By Linda K. Smith, Deputy Assistant Secretary and Inter-Departmental Liaison for Early Childhood Development
Early childhood is a time of enormous growth and development. Children are developing more rapidly during the early years of life than at any other time in their lives. We know the relationship between the adult and the child is the single biggest predictor of quality. It is not surprising then that our early childhood teachers are the most critical components of high-quality early learning programs and ensuring that children enter school ready to learn.
I traveled last week with Health and Human Services Secretary Sylvia Burwell as we visited northwest Montana. I enjoyed returning to Montana where I was born and raised. I volunteered at one of the first Head Start programs on Flathead Reservation, an experience that influenced my education and career choices. Montana is home - where I went to college (University of Montana), started my career in early childhood education, and where I raised my family in northern Cheyanne. It was good to visit the Flathead Reservation to hear directly from tribal leaders, members, and staff about their innovations in early childhood education, including their successes and challenges.
While in Montana, Secretary Burwell announced a first of its kind partnership between Early EdU: An Alliance for Head Start and Early Childhood Teaching through the University of Washington and Salish Kootenai College (SKC), a postsecondary educational institution for Native Americans.
Early EdU is an alliance of Institutions of Higher Education working together to increase access to affordable bachelor’s degrees, offering relevant coursework and effective college instruction for early care and education professionals working with preschool-age children. The Office of Head Start at ACF initiated the project for a variety of reasons, including:
- The increasing demand for a high-quality early childhood workforce, given the latest neuroscience and the importance of the earliest years;
- The need for greater access to higher education degree programs (including online and non-traditional options) for the early childhood workforce, who are generally underpaid and overworked and lack the time and resources to attain a degree; and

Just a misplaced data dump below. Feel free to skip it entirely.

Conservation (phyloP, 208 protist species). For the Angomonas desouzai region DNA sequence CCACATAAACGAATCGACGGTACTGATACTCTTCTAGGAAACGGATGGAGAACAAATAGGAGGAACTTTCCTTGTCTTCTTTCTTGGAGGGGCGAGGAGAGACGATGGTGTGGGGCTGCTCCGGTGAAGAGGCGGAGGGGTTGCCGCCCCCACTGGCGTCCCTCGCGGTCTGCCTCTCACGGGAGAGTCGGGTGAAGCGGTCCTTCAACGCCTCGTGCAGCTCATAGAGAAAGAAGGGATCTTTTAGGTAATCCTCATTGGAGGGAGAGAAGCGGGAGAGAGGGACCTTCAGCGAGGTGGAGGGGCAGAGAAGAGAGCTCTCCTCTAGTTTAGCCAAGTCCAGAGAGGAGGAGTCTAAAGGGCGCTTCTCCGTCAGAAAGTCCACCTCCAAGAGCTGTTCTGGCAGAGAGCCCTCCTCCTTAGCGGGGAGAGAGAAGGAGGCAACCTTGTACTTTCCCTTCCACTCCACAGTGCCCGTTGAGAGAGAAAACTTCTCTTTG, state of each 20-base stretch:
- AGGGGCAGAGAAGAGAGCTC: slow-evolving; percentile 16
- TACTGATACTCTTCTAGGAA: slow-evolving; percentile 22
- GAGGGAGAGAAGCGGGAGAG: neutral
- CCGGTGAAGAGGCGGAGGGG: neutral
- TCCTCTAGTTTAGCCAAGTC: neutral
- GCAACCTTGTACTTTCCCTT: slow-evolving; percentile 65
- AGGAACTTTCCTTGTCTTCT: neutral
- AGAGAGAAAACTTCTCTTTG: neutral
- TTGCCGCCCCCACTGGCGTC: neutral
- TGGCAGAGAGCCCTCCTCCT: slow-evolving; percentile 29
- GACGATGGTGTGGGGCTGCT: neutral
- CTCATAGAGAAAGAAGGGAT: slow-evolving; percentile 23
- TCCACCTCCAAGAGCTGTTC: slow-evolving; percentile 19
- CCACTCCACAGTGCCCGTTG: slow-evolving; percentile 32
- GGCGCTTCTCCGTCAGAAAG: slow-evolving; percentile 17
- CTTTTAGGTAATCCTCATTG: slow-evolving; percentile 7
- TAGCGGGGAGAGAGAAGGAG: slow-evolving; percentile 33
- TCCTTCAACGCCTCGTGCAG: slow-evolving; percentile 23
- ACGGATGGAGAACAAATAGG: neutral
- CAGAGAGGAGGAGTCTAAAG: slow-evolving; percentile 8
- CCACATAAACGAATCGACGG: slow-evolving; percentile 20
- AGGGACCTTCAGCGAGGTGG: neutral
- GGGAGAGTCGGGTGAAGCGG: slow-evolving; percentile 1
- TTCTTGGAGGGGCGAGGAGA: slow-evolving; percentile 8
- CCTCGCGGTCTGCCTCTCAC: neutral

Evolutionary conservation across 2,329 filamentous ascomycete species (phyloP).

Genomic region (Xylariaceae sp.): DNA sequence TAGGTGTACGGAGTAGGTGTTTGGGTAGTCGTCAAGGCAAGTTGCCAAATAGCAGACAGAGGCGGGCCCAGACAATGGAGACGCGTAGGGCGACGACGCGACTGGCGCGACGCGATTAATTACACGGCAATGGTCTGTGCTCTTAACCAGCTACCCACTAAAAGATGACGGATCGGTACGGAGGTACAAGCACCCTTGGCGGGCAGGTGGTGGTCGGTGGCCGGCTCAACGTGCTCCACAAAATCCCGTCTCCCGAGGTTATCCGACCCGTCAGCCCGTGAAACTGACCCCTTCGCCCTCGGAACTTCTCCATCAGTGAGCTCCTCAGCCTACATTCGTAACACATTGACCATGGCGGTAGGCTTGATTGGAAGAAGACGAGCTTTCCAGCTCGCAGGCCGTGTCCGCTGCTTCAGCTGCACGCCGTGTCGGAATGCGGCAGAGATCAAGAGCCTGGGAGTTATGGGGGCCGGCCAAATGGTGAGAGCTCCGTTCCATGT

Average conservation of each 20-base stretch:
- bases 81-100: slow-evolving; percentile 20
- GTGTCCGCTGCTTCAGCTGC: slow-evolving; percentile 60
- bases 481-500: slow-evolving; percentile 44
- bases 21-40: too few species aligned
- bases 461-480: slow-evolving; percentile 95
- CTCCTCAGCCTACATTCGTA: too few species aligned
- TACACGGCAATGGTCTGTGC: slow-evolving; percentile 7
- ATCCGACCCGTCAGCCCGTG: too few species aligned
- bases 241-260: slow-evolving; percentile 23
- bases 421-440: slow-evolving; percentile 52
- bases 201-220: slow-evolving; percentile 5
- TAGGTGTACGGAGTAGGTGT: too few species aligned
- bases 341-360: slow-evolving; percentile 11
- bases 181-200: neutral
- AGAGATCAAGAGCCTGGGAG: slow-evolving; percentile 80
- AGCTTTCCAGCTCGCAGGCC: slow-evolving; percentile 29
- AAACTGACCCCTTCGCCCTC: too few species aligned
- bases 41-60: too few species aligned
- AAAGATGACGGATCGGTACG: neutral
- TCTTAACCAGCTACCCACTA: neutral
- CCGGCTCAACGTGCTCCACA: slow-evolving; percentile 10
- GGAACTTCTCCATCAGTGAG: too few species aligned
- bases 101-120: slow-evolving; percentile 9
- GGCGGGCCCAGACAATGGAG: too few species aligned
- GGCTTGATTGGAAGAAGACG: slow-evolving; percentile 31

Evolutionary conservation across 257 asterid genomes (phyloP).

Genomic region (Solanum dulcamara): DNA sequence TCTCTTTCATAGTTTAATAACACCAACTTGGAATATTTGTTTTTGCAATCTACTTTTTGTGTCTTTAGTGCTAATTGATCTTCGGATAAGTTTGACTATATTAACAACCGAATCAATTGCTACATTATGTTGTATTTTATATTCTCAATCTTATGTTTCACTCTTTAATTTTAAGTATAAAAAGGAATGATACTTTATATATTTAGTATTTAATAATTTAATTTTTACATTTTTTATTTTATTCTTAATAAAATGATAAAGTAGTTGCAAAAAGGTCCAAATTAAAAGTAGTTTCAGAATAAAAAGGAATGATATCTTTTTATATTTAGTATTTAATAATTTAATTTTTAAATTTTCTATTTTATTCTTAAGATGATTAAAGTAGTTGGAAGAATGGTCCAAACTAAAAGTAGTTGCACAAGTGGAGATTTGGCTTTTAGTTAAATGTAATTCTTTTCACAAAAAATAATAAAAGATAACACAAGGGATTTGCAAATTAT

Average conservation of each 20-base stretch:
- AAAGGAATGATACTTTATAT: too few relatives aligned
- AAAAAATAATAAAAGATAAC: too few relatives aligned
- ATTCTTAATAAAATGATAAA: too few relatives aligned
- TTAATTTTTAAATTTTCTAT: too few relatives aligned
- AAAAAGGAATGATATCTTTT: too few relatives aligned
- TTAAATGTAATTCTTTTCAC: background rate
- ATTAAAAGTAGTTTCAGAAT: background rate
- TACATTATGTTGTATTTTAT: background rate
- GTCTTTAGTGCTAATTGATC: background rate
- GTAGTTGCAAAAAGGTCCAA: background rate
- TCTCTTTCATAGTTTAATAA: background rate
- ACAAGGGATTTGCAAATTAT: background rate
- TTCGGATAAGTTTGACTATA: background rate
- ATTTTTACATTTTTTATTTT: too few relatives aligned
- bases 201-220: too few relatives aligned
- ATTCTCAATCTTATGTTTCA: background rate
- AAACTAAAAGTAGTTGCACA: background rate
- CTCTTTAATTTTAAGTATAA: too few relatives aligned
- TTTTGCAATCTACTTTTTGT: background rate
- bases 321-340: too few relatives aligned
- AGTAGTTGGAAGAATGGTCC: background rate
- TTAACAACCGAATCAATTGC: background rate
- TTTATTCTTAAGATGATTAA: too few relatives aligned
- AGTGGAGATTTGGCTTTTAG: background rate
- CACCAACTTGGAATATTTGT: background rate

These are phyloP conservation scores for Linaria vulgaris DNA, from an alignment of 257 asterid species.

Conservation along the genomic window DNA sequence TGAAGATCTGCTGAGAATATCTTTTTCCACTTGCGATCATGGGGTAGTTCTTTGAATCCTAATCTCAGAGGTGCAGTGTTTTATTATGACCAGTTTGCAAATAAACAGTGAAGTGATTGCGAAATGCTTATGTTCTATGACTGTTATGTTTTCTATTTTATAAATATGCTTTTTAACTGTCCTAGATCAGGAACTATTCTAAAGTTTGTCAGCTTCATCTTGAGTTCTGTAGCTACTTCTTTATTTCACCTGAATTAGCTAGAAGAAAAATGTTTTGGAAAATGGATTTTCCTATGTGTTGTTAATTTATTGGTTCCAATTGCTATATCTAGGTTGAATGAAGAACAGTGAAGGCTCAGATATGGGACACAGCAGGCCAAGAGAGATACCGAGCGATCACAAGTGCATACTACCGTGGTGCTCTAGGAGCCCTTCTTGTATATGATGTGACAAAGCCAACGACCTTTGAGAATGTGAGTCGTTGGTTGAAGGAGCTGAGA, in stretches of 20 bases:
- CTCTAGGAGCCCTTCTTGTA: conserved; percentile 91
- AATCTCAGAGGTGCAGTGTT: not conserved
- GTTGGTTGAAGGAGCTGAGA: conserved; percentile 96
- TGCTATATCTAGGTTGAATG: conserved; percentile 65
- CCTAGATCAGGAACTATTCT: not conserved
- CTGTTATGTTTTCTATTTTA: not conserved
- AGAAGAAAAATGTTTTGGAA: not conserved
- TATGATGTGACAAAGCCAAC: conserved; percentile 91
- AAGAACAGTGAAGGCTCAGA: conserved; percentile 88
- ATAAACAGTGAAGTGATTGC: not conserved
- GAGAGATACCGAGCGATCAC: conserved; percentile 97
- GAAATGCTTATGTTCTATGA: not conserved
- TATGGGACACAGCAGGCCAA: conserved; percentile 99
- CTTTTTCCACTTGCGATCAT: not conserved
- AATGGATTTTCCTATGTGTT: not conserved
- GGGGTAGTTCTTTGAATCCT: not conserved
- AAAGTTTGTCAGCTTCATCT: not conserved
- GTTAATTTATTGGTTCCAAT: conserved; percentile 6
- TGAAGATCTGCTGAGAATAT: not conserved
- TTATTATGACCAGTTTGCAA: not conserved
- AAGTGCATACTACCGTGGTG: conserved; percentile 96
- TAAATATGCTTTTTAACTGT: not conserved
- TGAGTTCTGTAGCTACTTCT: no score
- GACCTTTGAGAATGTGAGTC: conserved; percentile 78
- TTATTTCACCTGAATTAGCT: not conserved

- The concern that existing bachelor degree programs lack in quality, applicability, and accessibility.
EarlyEdU consists of a set of college-level, competency based courses in early childhood education, delivered in conjunction with students’ field-based learning. The courses, developed by a cadre of national experts led by the University of Washington, include open source reading, video lectures, interactive knowledge checks, guest expert lectures, student reflection and peer learning, coaching, and competency-based assignments.
To accompany the courses, Office of Head Start also funded the development of the Coaching Companion, a web-based platform that enables coaching and consultation, virtual peer learning, and tracking progress in practice over time.
EarlyEdU is developing a consortium of institutes of higher education that will pilot the courses in the Spring of 2016 with support from the Office of Head Start and the University of Washington. The consortium will also participate in faculty institutes to share best practice and contribute to the ongoing development of this evidence based approach to teaching and learning. Broader roll out of Early EdU will include a special focus on high priority partners including tribal colleges, Historically Black Colleges and Universities (HBCU), and Hispanic serving institutions (HSI), given the great need for a diverse high-quality early learning workforce.
The partnership with SKC marks one of the first commitments made by an institution of higher education, and the first commitment by a tribal college, to pilot Early EdU. This first-of-its-kind partnership between SKC and Early EdU is an important step forward in ensuring that young children in tribal communities have access to high-quality early childhood programs, with knowledgeable teachers who are well equipped to provide enriching and nurturing early experiences. It is a model for other tribes, States, and communities around the country.
For more information on EarlyEd U, click here: The National Center on Quality Teaching and Learning Visit disclaimer page (NCQTL)